Tyshawn Sorey (*1980) is a composer, performer, educator, scholar, percussionist, trombonist, and pianist from Newark/USA. He currently lives and works in New York. He completed his doctoral studies at Columbia University this year and has taken up a professorship at Wesleyan University in Middletown, Connecticut in September, a position once held by his mentor, the composer and saxophonist Anthony Braxton.
Sorey is a 2017 recipient of a MacArthur Fellowship for “assimilating and transforming ideas from a broad spectrum of musical idioms and defying distinctions between genres, composition, and improvisation in a singular expression of contemporary music.” He has been Artist in Residence at this year’s Jazzfest Berlin. In the interview he talks about and being limited to a jazz drummer, his experiences in marching bands and the benefits of cookware.
Photos: Camille Blake
Franziska Buhre: Tyshawn Sorey, how much manpower is needed to transport your percussion setup from A to B?
Tyshawn Sorey: It takes a very long time to transport it and then about two hours to set everything up. I typically try to have three or four people to assist me in getting the setup out of a big truck and everything that I would rent. It is not only percussion instruments, there is the celeste, there could be a synthesizer or a trombone which I also been playing for a long time, there could be a piano. And there are a lot of found objects, things you would find on the street, like kids toys, glas or plastic bottles, a plastic hose.
The goal is to be able to create as much sound as I can so that I can deal with as many different sound worlds as I want. Technically I would call it a multi-instrumental setup.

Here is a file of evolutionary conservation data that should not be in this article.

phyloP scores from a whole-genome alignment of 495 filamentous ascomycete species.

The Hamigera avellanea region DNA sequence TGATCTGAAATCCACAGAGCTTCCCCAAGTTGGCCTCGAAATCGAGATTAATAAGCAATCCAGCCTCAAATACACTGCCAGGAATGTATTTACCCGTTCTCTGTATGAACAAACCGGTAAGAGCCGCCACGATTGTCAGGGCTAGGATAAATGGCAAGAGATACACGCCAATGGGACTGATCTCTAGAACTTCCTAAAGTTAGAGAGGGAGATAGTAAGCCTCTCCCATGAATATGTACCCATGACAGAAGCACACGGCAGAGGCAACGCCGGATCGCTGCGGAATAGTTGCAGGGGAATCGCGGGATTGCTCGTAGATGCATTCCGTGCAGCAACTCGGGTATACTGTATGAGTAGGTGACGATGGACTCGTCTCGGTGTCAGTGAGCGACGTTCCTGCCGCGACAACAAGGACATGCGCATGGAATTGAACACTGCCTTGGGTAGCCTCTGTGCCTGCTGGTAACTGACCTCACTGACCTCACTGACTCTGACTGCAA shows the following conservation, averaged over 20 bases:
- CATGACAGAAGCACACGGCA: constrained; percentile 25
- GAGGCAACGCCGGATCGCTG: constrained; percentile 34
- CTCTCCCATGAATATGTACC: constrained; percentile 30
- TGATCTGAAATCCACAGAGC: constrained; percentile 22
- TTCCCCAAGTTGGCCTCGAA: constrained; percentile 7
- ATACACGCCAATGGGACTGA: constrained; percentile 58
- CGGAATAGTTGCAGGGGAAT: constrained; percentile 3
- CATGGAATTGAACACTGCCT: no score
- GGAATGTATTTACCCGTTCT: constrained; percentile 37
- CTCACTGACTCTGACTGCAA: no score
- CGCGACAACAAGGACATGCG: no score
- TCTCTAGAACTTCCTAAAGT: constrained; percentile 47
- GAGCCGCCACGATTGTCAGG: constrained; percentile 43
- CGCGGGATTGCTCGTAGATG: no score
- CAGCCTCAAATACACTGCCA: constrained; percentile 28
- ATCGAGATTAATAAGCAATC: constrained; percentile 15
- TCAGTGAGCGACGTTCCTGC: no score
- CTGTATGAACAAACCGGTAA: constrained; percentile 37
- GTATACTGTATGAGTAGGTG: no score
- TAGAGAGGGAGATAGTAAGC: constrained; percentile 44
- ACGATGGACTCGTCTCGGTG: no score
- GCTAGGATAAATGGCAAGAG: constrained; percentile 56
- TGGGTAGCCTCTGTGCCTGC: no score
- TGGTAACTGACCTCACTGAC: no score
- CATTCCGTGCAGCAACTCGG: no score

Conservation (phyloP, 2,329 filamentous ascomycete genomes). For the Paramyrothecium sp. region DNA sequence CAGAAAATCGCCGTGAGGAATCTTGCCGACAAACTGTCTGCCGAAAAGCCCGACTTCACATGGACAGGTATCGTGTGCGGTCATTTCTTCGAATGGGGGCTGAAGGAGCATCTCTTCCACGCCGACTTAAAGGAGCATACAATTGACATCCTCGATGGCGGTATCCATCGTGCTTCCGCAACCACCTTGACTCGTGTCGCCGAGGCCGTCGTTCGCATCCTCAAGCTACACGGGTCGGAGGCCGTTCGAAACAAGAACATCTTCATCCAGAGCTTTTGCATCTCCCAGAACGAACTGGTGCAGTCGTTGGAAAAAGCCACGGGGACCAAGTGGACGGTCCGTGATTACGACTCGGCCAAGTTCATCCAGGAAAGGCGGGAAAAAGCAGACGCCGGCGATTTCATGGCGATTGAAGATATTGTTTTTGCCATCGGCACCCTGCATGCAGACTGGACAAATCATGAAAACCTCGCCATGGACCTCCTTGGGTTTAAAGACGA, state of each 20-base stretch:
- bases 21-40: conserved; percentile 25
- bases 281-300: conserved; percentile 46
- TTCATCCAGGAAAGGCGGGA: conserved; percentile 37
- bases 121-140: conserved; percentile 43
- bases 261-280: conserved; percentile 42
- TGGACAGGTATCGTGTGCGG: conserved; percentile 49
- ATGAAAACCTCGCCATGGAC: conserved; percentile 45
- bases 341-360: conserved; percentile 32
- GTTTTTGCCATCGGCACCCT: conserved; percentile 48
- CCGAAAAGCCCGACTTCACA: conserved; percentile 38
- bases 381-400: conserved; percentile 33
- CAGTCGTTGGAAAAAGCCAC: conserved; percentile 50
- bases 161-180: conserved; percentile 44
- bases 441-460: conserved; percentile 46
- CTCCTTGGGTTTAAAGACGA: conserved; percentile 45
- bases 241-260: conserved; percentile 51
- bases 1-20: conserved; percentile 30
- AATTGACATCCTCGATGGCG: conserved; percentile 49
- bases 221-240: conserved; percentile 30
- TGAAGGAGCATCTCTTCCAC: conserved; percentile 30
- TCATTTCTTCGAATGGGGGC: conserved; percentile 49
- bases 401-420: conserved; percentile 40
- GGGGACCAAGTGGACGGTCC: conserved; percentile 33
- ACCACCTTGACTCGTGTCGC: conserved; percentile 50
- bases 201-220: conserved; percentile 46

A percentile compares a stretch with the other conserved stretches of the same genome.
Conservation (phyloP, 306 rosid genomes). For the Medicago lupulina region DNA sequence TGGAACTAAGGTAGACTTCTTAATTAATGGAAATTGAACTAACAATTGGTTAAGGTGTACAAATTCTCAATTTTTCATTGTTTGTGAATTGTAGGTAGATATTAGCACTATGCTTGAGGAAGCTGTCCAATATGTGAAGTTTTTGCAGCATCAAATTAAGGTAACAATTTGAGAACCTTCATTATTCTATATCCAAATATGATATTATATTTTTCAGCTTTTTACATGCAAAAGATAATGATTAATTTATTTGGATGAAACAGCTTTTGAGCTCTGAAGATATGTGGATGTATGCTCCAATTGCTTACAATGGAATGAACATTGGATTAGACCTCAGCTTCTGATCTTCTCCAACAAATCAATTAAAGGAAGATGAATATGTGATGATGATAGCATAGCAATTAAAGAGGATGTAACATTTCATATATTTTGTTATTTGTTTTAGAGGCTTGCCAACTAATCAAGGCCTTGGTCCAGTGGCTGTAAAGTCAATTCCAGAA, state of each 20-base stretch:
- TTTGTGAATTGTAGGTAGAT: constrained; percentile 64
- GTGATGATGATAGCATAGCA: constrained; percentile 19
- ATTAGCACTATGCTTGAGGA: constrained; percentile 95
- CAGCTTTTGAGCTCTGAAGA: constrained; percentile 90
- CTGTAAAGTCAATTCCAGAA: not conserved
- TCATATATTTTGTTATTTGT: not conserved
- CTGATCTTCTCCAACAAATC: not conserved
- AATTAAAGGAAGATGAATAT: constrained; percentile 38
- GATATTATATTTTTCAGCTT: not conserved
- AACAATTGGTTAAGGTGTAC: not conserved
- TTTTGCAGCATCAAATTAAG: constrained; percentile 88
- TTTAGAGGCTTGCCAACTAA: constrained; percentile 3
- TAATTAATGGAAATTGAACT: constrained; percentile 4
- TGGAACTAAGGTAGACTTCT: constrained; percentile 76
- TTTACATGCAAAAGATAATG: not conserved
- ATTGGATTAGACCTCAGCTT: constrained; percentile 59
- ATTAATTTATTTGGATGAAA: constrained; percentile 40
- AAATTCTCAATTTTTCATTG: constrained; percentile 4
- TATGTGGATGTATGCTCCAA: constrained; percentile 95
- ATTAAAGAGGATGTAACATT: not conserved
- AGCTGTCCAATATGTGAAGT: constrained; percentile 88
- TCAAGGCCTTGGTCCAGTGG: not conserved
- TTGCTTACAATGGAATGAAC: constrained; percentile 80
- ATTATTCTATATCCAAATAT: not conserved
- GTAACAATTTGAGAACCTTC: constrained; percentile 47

How many continents are represented in your setup?
There is a variety of Tibetan instruments such as la-gna [Tibetan frame drum], gongs and things like that. So there is a lot of Eastern, or Asian percussion as well as Western type stuff. There could be a kalimba, I’m looking to include a balafon as part of my setup because I love that music and it’s something that I hope to tap into more often someday. Also Japanese taiko drums are something I would like to usually add to my setup.
What could someone guess about the music when only looking at the percussion setup?
That there is a wide variety of sound that could come out of the setup. There are some times where I barely play the drumset at all even though sitting there. I would not necessarily expect anything out of the setup other that there is a wide variety of sounds you can listen to. There is a lot of sound and motion, too. It unfolds very slowly, I try to represent that in my movement. It is quite a workout.
How many years did it take you to develop your setup how it is now or would you say it is a living organism?
It is a living organism. I have spent maybe two years developing it and actually being able to get the equipment that I need. For a long time I have dreamed of having a setup like this for my work but I never had the money to get it and I never had the funding to pursue getting it. But then, since I have applied for scholarships and grants I have created music that would force me to make me get such a setup. That is what I did – I created a context for myself in which that would work. A lot of it has to do with my studying of contemporary classical music traditions and my fascination with that sound world and I have played a lot of pieces that are in that medium. The big concert bass drum is one of the most important instruments in my setup because it is a sound world that I could never get out of a regular sort of drumkit. I find the drumset can be limiting.